14. Briggs

    January 7, 2014 at 5:42 pm

    Ken,

    “Subjectivity” used in this sense has a technical meaning. Boils down to “I know I exist”, a proposition even those saying “we make mistakes” believe.

    All,

    Apropos: “He says it mostly comes down to the money—to the incentive structure of academic research funded by government grants. Almost all funding for climate research comes from the government, which, he says, makes scientists essentially vassals of the state. And generating fear, Lindzen contends, is now the best way to ensure that policymakers keep the spigot open.” Link.

  15. Dear Dr. Briggs:

    I agree – and you may find my Dec. 16/2005 zdnet column on a closely related set of issues interesting.

    It’s at
    http://www.winface.com/collections/ccpe.html

  16. @Gary: Pope Leo issued a list of Luther’s errors in Exsurge Domine seven months before the bull of excommunication. Luther’s objection to selling indulgences, which violated Church teachings against simony anyway, wasn’t at issue. The way he overreacted by condemning indulgences altogether was.
    http://www.papalencyclicals.net/Leo10/l10exdom.htm

  17. Dr. Briggs,
    Eloquent! You are my Guru in such matters. The word Guru, of course, is a Sanskrit term for “teacher” or “master”.
    “The syllable gu means shadows
    The syllable ru, he who disperses them,
    Because of the power to disperse darkness
    the guru is thus named.”
    (Advayataraka Upanishad 14—18, verse 5)

  18. MattS,

    it would still need some basic software on start up in order to begin the process of learning.

    It would seem so. The brain seems to come prewired with some rudimentary capabilities. It isn’t completely blank. We can initiate movement of muscles although fine control must be learned. We don’t learn to see — we just do — although we learn to associate things we see. Color vision seems built in.

    In any case, “software”, as I said before, is what converts a general purpose machine into a specific one. A machine with a BIOS is equivalent to a machine initially wired a specific way. You wouldn’t be able to distinguish the two without lifting the hood.

    So I don’t see any problem with a machine that is wired to create its own software. I just don’t know how to build it.

  19. Dav,

    “In any case, “software”, as I said before, is what converts a general purpose machine into a specific one. A machine with a BIOS is equivalent to a machine initially wired a specific way. You wouldn’t be able to distinguish the two without lifting the hood.

    So I don’t see any problem with a machine that is wired to create its own software. I just don’t know how to build it.”

    You are forgetting the operating system. A computer with bios but no OS is still just an expensive paperweight. For a computer to create software it would have to have software designed to do that task. Even infinitely complex hardware will not get you around that basic requirement. Without at least some minimal set of initial software a computer is just an overpriced paperweight.

  20. MattS,

    You are forgetting the operating system. A computer with bios but no OS is still just an expensive paperweight.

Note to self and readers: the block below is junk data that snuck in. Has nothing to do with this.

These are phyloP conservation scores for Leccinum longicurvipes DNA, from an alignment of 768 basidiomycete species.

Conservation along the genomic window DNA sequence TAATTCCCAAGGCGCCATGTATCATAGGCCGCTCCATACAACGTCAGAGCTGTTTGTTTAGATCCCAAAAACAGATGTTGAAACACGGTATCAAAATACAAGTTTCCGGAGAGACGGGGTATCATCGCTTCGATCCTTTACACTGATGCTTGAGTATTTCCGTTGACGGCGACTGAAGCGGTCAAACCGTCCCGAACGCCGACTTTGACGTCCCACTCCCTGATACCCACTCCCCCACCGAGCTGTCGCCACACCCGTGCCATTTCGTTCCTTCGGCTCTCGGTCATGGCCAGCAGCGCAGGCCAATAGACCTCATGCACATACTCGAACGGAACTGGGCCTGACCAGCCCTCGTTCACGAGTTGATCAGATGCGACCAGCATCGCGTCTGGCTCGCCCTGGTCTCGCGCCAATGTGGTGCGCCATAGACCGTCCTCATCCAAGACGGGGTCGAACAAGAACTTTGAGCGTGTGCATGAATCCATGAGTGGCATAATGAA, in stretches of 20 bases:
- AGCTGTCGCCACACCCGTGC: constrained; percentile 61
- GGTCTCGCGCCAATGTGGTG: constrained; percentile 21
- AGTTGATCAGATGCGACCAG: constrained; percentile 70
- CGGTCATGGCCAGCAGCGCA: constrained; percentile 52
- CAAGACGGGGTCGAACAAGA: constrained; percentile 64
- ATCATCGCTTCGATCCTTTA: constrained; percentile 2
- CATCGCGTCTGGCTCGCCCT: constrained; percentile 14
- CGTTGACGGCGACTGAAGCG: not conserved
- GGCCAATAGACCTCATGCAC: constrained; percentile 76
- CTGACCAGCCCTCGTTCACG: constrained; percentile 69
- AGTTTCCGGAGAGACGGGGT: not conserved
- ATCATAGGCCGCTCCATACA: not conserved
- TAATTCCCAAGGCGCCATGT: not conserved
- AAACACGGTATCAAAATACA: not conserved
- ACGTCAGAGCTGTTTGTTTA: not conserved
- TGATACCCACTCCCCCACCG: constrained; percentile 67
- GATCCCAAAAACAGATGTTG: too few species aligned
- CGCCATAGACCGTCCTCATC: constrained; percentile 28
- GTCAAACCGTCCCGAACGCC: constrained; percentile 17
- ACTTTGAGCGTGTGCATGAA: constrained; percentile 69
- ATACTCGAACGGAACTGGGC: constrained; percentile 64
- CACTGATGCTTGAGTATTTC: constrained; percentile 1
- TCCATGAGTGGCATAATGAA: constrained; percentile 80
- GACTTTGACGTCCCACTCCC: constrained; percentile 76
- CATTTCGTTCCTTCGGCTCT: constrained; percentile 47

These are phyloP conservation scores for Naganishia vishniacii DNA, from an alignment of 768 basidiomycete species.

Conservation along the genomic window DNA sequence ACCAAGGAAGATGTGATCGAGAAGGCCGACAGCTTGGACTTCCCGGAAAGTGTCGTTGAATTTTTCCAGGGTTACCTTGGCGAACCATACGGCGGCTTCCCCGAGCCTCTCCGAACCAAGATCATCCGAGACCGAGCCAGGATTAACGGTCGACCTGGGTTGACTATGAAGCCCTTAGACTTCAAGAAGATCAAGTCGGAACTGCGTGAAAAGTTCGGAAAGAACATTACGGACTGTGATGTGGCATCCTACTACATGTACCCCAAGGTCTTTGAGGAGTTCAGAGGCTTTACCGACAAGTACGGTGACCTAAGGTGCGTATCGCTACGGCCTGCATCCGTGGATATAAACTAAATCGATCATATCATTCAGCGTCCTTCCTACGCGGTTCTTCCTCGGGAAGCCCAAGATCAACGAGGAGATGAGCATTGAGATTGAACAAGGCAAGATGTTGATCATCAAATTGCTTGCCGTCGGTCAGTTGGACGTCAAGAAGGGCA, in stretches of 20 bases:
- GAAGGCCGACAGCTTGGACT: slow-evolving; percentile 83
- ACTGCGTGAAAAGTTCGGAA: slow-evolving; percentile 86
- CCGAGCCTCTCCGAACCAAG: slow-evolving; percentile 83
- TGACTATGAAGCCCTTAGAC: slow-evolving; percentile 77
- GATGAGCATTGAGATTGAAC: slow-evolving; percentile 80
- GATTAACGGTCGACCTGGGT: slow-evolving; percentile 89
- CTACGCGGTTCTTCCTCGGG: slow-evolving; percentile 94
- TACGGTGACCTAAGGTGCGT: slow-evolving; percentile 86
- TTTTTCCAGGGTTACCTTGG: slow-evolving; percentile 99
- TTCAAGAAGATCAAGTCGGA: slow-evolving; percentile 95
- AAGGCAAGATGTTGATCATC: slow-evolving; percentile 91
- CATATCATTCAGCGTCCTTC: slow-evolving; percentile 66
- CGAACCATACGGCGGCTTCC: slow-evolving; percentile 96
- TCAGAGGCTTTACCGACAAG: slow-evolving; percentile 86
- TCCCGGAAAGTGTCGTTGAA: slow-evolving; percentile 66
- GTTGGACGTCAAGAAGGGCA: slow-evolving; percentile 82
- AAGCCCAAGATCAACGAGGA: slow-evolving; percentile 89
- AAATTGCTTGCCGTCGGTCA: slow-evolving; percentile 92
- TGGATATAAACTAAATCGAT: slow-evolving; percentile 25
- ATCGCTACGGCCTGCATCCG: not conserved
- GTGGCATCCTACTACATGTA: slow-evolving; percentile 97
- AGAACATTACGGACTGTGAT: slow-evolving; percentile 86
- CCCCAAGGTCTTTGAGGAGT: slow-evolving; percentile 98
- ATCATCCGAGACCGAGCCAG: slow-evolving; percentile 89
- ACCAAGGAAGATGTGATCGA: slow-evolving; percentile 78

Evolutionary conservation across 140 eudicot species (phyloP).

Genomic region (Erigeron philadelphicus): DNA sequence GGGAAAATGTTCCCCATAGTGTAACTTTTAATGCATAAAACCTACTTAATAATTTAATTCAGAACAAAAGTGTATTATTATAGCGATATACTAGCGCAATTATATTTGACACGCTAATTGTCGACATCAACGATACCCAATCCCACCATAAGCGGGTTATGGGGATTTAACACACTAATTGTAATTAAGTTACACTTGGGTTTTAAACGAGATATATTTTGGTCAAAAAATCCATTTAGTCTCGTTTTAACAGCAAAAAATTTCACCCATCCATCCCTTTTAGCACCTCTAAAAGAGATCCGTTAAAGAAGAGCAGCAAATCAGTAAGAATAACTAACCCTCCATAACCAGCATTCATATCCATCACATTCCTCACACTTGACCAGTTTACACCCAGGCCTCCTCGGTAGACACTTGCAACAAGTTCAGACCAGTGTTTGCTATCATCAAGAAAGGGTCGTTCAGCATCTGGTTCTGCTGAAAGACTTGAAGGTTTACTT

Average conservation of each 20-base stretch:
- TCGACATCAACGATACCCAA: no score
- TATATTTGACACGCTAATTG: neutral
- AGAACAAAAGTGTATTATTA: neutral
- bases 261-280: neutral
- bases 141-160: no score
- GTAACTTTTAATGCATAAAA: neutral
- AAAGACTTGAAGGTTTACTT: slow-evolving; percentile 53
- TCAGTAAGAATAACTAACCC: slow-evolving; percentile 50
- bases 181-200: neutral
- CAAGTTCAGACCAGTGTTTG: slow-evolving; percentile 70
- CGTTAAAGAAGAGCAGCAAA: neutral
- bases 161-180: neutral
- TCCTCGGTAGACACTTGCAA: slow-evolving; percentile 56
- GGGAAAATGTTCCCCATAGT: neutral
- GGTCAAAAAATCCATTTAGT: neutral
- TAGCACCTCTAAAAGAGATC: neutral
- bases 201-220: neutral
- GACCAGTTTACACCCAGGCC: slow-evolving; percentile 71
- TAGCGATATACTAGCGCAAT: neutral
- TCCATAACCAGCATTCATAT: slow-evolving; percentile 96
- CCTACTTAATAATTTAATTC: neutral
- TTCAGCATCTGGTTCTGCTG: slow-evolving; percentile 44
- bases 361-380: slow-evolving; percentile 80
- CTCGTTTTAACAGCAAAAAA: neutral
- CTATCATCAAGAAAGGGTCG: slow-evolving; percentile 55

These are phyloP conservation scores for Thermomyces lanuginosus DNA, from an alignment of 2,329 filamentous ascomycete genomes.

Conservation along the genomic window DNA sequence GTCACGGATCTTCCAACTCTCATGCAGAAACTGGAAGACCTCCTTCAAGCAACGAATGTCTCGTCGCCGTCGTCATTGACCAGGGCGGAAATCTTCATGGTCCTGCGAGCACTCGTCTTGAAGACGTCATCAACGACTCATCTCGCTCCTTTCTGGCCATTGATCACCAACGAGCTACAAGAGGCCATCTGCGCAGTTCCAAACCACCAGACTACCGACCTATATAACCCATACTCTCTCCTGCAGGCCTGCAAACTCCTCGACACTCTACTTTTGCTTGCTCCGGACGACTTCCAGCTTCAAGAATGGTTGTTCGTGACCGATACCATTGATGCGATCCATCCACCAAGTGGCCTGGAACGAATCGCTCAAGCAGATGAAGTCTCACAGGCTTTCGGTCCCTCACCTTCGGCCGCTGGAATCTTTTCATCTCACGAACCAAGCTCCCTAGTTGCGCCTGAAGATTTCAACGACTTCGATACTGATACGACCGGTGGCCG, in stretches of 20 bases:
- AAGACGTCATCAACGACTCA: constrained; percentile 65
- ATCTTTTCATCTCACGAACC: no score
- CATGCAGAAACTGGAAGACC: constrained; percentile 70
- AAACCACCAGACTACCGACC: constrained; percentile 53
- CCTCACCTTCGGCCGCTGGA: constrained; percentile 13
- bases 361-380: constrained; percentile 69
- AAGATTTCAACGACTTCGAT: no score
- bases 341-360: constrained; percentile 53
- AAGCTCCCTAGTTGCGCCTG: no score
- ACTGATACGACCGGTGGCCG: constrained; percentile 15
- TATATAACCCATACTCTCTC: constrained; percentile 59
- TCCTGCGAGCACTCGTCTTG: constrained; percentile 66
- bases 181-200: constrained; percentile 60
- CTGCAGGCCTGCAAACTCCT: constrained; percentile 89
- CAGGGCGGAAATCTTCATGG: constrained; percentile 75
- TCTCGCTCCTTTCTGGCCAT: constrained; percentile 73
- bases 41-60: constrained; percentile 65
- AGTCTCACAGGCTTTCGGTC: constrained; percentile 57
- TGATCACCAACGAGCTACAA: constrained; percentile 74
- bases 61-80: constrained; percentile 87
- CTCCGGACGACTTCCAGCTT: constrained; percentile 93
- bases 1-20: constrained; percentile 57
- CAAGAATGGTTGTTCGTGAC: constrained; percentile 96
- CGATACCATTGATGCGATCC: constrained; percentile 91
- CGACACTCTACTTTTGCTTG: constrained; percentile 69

Not true at all. An OS is just off the shelf, prepackaged software. So is the BIOS for that matter. They are implementation conveniences — nothing more. The computer controlling your car’s engine likely has neither. I have developed satellite control software with neither.

    Back in the stone age (c 1960) there were still computing machines around that were programmed by literally rewiring them.. How much prewiring which had been done limited the final machines which can be built.

    “Software” is just the name given to a method to do the same programming function without the need to mess with wires. It is “soft” because it is more easily changed. The BIOS in your computer is called “firmware” because it’s not so easily changed. The computer itself is “hard” because it isn’t expected to be changed at all by the end user, Don’t get hung up on how things are done today. When I say “software” I am referring to any rewiring method to get to the final result from the initial state.

    Our brains come with some prewiring which is our heritage. Apparently, that includes the ability to self-rewire — in effect, develop its own “software”.

  21. Briggs,

    How can you assert “subjectivity” has a technical meaning: ““Subjectivity” used in this sense has a technical meaning. Boils down to “I know I exist”, a proposition even those saying “we make mistakes” believe.”

    …given the author referenced defines it per the excerpt I quoted, which, again, puts emphasis on something quite different:

    “Your subjective, conscious experience … you alone feel it. ubjectivity is your private experience of the world: your sensations; your mental life and inner landscape; your experiences of … your beliefs, … your sense of right and wrong, good and evil. This is your subjective world. It is just as real as the objective physical world.”

    You sure you’re not just seeing/reading what you want and not what’s truly, objectively, really there?

  22. Briggs

    January 8, 2014 at 5:07 pm

    Ken,

    It doesn’t take much trouble to look up. Here, for want of a better, is one link (I’m lazy, too).

  23. @MattS “Software is not just limited by the underlying hardware, it’s also limited by the capabilities of it’s author.”

    Heh, you have no idea what genius I have coded serendipitously.

Leave a Reply

Your email address will not be published.

*

© 2016 William M. Briggs

Theme by Anders NorenUp ↑